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Showing posts from June, 2020

Mary De Morgan - A Writer of Fairy Tales

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Mary De Morgan (1850 – 1907) was the youngest of seven children and 11 years younger than her eldest brother William. There is little known about her childhood but in the De Morgan Archives, held at Senate House, University of London, there is a small leather-bound notebook in which Mary’s mother, who was a keen spiritualist, recorded her six-year-old daughter’s dreams in which she played with her sister Alice in a jewel garden. Elizabeth Alice had died three years earlier in 1853 at the age of fifteen and was acting, according to the mother, as a spirit guide to Mary. It does not seem, however, that Mary became an avid spiritualist herself, and she dismissed any séances she had to attend as being fake. According to A. M. Stirling in William De Morgan and His Wife, Mary was extremely lively and full of fun as a young girl – and also rather precocious. At 13 she asserted to Henry Holiday, who was a painter, stained-glass designer, sculptor and illustrator, that “all artists are fools.”

Suffragettes - Victoria Woodhull and Tennessee Claflins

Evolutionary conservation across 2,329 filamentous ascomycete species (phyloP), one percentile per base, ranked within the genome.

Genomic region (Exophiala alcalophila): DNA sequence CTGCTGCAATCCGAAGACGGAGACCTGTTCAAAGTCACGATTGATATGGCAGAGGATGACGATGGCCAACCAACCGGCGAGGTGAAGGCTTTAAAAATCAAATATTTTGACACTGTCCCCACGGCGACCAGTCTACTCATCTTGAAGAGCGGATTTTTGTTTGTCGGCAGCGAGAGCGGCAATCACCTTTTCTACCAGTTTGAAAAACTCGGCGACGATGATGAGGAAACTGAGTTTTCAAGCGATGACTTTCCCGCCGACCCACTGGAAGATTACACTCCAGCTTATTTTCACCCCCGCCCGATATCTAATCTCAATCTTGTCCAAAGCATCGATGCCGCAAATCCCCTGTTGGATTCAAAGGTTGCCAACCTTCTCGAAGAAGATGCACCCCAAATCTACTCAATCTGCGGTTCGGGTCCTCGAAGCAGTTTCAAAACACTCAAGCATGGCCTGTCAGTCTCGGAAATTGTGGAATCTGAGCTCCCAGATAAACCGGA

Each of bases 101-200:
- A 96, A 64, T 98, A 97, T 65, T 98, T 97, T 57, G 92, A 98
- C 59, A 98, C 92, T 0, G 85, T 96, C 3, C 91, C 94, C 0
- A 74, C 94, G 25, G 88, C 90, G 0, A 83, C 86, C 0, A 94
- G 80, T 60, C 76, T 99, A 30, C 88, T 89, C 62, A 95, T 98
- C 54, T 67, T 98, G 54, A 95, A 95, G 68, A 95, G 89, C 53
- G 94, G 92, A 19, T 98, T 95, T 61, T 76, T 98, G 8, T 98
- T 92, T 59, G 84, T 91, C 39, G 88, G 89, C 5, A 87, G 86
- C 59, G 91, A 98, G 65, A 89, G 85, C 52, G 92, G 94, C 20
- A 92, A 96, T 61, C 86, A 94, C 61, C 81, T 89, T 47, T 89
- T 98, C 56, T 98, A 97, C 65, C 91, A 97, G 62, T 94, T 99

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In 1868, spiritualists and sisters, Tennessee Claflin and Victoria Woodhull arrived in New York City and established themselves at 17 Great Jones Street. The excerpt from the  Buffalo Daily Courier  ( below) was provided by the wonderful website dedicated to Victoria Woodhull ( www.woodhullrising.org ).     “We have seen one of the clairvoyants, and she is beautiful enough to cure anybody. She is young and childish in her manners, with Titian hair, which falls in rich masses about her head, blue eyes which wear an honest steadfast look, asymmetrical figure which is costumed in excellent taste and a pretty hand which sparkles with gems. Now we can’t see why a chronic case of heart disease should be cured at all, with such a healing medium. This lady’s name is Miss Tennessee Claflin, and while we admit that there is some power in this art of healing, we confess that we know nothing, only that hopeless people go there, and after a brief stay of days or weeks, return home cured... Perha

China Mary - The Woman who ran "The Town Too Tough to Die"

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The Old West holds a distinctive place in the annals of American history. It was an optimistic time where the western frontier encapsulated opportunity itself. Of all the legendary settlements that popped up along the western frontier, none were more infamous than Tombstone. Founded in 1877, Tombstone, Arizona was soon dubbed “The Town Too Tough to Die”. More than 140 years later, it still holds that moniker. Tombstone featured over 100 saloons, 14 gambling halls, the first real “red light” district in the American Southwest and a livery stable called the O.K. Corral. The old west will always be remembered as the era of the Cowboy but during its peak years, Tombstone was controlled by a female immigrant. Her name was China Mary and she ran “The Town Too Tough to Die”.    The woman known as China Mary was born nee Sing (aka Ah Chum) in Zhongshan County, China in 1839.  She arrived in Tombstone sometime in late 1879.  At that time the Chinese population in Tombstone was eleven